You can also find a cheap camera and take pictures as you clean/repair. Walmart sells a USB SD card reader for like $10. Load the pictures onto your computer and enlarge the pictures so you could really see all the small parts.

Hope some of these tips help.

If you need any help with what can be remove from a computer to keep it minimum post back or shoot me an IM.

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Gabriel
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Re: Working on Reels - Tips!

Postby Gabriel » Mon Jul 23, 2012 6:24 pm

I just have some simple things that haven't been mentioned for the most part.


Okuma Variable Oscillation systems on their spinning reels are very hard to work with because of an oblong oscillation drive gear. The main gear has a notch that lines up with the lowest part of the oscillation gear. Very difficult to do. Leave in while working on them. Oblong gears are sucky.

Shimano Reel Wrenches fit Daiwa reels.

Big clear tackle trays are very nice for working on reels. I put them in the slots in order of removal.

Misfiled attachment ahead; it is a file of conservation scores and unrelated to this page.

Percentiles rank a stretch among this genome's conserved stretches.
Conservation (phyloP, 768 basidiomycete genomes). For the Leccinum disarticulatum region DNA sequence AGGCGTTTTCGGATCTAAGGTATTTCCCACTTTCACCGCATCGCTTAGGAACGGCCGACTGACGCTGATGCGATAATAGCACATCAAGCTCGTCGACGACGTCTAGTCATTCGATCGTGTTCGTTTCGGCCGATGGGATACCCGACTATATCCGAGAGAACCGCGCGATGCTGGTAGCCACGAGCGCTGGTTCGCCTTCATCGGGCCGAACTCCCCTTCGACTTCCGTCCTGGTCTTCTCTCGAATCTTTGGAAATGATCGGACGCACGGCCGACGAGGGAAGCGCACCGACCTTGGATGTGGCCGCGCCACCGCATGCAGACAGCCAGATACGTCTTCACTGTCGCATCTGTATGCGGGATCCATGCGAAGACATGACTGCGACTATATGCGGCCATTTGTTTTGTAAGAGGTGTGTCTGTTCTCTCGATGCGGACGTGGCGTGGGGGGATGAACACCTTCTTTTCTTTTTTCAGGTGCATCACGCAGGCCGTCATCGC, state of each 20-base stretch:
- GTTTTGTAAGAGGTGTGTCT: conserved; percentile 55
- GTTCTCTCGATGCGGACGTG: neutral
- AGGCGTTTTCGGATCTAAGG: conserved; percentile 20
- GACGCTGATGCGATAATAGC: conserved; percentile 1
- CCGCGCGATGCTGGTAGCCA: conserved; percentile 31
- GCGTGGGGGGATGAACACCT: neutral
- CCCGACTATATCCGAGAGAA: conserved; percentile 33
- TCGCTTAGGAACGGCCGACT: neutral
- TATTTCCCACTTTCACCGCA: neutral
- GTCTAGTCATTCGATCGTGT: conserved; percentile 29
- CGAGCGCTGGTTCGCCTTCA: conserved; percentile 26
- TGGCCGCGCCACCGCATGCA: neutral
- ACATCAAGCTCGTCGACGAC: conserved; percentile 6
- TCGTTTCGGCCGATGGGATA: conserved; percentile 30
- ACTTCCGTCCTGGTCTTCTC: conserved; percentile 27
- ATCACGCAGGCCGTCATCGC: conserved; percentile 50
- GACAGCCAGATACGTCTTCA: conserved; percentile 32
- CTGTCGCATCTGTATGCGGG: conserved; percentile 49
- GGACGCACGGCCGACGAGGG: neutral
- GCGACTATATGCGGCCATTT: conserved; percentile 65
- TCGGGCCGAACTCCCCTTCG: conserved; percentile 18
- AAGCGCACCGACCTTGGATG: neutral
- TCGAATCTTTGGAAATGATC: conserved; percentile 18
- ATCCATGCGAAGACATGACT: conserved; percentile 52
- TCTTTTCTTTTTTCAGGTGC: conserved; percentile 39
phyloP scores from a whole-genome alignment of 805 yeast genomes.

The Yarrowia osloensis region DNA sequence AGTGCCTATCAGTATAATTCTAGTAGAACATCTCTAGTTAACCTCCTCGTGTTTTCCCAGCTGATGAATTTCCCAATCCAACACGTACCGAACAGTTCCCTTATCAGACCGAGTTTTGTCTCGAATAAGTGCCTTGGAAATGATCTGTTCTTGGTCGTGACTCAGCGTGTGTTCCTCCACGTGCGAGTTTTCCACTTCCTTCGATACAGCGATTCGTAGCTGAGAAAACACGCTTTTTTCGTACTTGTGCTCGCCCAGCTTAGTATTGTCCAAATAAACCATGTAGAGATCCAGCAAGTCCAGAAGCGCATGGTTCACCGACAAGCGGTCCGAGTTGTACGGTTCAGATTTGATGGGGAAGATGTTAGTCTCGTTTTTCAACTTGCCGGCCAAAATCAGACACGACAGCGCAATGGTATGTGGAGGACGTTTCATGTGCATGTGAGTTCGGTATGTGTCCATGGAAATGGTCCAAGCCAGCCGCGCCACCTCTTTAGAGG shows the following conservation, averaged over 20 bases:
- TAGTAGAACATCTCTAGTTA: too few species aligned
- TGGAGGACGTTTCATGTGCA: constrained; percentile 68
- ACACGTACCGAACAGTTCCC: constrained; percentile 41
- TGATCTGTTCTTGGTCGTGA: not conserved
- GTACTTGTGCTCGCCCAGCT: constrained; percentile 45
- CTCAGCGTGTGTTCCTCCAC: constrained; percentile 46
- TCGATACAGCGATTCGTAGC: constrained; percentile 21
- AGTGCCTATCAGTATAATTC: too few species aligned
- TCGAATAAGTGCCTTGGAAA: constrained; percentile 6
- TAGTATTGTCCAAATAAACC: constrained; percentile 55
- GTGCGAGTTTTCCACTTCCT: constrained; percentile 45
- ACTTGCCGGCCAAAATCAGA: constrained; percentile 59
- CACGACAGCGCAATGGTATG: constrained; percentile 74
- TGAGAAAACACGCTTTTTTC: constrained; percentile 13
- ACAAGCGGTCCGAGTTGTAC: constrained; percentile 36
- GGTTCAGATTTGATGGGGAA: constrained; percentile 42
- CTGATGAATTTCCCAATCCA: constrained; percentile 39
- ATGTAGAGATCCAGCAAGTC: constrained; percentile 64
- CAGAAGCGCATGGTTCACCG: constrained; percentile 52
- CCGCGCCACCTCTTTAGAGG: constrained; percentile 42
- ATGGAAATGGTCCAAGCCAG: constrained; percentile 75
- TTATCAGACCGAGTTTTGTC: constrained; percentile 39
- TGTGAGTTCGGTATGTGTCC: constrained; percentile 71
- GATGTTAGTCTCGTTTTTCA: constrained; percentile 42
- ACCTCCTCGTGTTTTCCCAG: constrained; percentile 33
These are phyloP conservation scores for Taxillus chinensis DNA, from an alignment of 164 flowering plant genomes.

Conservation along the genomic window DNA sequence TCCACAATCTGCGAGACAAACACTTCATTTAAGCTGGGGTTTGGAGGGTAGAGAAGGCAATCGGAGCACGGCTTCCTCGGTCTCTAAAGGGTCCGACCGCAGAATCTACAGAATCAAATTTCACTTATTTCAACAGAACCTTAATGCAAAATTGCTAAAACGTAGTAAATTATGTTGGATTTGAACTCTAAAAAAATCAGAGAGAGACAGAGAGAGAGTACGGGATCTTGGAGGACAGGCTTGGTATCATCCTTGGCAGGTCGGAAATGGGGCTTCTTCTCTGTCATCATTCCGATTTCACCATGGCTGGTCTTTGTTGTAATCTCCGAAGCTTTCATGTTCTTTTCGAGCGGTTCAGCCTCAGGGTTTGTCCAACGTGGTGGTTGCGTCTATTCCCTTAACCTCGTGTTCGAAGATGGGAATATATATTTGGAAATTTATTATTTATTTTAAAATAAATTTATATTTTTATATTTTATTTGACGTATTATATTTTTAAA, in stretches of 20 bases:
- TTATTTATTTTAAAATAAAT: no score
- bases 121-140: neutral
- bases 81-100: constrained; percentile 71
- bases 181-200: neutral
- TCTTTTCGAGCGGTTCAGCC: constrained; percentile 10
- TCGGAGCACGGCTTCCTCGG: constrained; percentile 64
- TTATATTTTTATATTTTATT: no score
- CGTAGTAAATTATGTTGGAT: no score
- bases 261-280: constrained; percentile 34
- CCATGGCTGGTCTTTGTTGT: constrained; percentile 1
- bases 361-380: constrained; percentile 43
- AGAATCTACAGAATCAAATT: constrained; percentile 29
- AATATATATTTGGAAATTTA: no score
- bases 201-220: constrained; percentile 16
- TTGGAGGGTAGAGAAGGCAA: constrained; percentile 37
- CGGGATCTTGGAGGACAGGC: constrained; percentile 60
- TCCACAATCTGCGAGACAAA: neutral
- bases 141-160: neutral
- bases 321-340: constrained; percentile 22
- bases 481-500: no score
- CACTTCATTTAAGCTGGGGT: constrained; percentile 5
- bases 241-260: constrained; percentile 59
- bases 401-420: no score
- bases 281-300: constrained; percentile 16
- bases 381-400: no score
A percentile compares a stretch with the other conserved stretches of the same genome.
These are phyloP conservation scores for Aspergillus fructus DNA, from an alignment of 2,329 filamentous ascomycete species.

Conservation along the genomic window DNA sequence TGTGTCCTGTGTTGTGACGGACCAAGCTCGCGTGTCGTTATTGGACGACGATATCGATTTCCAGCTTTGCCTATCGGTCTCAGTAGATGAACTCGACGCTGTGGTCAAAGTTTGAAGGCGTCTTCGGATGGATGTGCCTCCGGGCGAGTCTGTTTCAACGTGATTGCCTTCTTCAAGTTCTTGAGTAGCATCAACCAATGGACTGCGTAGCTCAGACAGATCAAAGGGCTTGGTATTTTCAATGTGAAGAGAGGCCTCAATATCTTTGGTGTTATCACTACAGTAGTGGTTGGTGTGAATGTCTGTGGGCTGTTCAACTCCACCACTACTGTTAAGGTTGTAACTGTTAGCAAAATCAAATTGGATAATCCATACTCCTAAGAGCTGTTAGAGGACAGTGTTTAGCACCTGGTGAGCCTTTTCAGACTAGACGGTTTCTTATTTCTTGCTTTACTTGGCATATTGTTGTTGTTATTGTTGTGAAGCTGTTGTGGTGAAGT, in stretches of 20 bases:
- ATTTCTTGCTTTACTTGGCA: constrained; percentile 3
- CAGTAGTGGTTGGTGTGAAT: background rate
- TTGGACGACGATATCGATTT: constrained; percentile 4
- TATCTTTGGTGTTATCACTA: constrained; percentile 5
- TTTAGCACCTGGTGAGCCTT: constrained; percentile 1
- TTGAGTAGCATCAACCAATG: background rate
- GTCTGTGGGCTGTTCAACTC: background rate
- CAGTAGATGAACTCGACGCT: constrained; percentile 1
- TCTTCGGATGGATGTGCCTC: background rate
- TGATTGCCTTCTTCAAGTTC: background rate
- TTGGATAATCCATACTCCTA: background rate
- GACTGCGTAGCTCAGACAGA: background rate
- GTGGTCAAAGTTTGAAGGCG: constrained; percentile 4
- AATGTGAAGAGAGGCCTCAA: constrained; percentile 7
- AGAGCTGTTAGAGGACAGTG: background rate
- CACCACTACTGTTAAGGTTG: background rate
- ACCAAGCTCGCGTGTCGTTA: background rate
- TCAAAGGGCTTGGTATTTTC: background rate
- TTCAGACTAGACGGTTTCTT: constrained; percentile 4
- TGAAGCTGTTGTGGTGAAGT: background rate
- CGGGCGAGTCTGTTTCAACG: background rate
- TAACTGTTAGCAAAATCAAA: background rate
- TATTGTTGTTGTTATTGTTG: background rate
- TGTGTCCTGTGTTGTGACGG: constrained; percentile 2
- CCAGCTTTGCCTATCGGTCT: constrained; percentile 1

Original Super Stopper II Spinning Reel anti reverses can almost always be fixed by cleaning them. Especially on old Stradics. I run them dry, or as near dry as possible.

If a spinning reel has trouble reeling at the bottom end of the line wrapping there is almost always line wrapped inside the spool. Easy 1 minute fix.



Simple things that are good to know.
"Can I poke the fish in the eye?"
Dakota

ipoppa33
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Re: Working on Reels - Tips!

Postby ipoppa33 » Tue Jul 24, 2012 10:27 am

Great tips, thank you.

jtakeman